Research from Ofcom consistently shows that trustworthy and accurate news is one of the most important aspects of public service broadcasting — most recently more than 80% of people said they trusted information from public service channels, compared with 30% of who trusted online news organisations.

A ‘smart’ move to internet-based TV

Second, to preserve all that is good about PSBs, we need a smart and measured move to Internet-based TV.

In his speech to Royal Television Society in December, BBC director general Tim Davie said that switch off or broadcast “will and should happen over time” and that the BBC should “embrace a move to Internet-only”. But Davie said little about retaining what’s good about the BBC.

It’s a big unknown as to whether we will preserve all that is good about PSB — and linear TV in general — if we have a total move to Internet-only TV.

Just think about broadcast TV’s ability to unite people in culture and content. The BBC took a significant risk in going big on women’s sports, but look at the result — 17 million people came together to watch the Lionesses win the Euro final. Could that have happened on Internet-only TV?

Last June, Comcast released a report saying that viewers prefer live content on both TV and streaming, with 89% of traditional TV viewing still spent watching live TV and 54% of digital video viewing is live.

Would a move to digital-only TV simply erode live viewing?

What about PSB regulation and funding?

Third, we need new regulation that supports a strong and healthy future for PSBs.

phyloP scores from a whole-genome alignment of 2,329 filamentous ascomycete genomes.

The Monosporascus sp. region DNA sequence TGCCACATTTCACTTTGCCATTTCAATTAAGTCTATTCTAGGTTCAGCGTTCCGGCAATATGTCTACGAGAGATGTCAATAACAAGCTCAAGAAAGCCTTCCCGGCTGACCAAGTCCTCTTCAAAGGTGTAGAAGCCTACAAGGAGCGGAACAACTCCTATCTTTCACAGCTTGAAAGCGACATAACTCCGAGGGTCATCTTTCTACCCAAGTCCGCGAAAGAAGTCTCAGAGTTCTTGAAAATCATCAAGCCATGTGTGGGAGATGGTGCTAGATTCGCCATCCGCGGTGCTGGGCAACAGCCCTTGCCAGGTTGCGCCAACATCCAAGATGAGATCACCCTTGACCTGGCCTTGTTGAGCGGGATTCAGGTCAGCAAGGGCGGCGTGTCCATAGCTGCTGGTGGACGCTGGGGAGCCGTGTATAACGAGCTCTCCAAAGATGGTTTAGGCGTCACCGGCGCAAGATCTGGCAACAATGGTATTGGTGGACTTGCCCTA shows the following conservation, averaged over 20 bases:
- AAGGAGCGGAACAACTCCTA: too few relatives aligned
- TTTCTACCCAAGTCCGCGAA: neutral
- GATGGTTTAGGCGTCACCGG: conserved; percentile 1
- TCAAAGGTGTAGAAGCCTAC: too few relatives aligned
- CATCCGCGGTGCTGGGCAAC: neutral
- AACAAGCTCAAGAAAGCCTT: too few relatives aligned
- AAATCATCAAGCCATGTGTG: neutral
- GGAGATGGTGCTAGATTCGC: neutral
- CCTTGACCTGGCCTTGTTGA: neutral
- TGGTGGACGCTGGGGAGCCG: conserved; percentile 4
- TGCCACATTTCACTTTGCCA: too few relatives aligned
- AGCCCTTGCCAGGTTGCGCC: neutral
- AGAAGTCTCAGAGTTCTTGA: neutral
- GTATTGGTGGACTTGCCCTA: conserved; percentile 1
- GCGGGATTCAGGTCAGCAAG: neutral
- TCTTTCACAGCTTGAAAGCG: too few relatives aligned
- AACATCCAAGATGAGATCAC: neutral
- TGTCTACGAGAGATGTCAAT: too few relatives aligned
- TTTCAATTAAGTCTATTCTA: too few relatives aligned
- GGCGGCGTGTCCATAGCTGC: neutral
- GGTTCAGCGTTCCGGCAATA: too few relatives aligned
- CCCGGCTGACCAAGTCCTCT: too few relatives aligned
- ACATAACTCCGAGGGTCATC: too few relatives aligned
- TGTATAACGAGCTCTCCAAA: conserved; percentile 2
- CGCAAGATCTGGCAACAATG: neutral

With the likes of Netflix, Amazon and Disney+ shifting the TV landscape, the House of Commons Committee on Digital, Culture, Media and Sport, published a report in 2021 arguing that the Communications Act 2002 is “no longer fit for purpose” and proposed action in four areas:

  • Ensuring PSBs have prominence in the increasingly Internet-based landscape
  • Consideration of whether online platforms have undue influence over the distribution of PSB content
  • Consideration of whether diversity reporting be extended to streaming services
  • The need for sufficient funding to enable PSBs to maintain linear broadcasting while expanding on-demand services

All of this made a lot of sense. Then in the middle last year, the Government published a white paper on the future of broadcasting. This raised the issue of privatising Channel 4, which made very little sense.

We need regulation that creates a level playing field in TV. The current Government can seemingly talk of little else than the need for growth — but how can PSBs contribute to this unless regulation creates the right conditions for them to compete with streaming channels?

And this brings us onto the fourth area of focus: funding.

What is the funding model for the BBC and the other PSBs that creates a sustainable future?

In his recent comment piece, Lord Hall argued for a reformed licence fee or a household levy that is fairer, with poorer people paying less for public service broadcasting, and the better off paying more.

This won’t be popular with everyone, but it might just be the right way forward. He also argued for a consultative body to be set up to help the Government work out the right amount of public funding for the BBC.

The Government has called the licence fee “completely outdated” and wants to find a new funding model before the current deal expires in 2027.

Alternative models mooted to date include: subscriptions, a broadband levy and advertising.

But a survey conducted last year by The Association for Commercial Broadcasters and On-Demand services found that two-thirds of TV viewers would watch less content on commercial PSBs if there was an increase in advertising on these channels.

There’s no easy way to solve a problem like PSBs (which is pretty much how the government sees it right now).

But if we view PSBs as a vital part of national and cultural identity, an essential provider of quality content for viewers around the world and the critical bedrock of our future TV landscape, then we might just come up with the right answers.

This article first appeared in The Media Leader: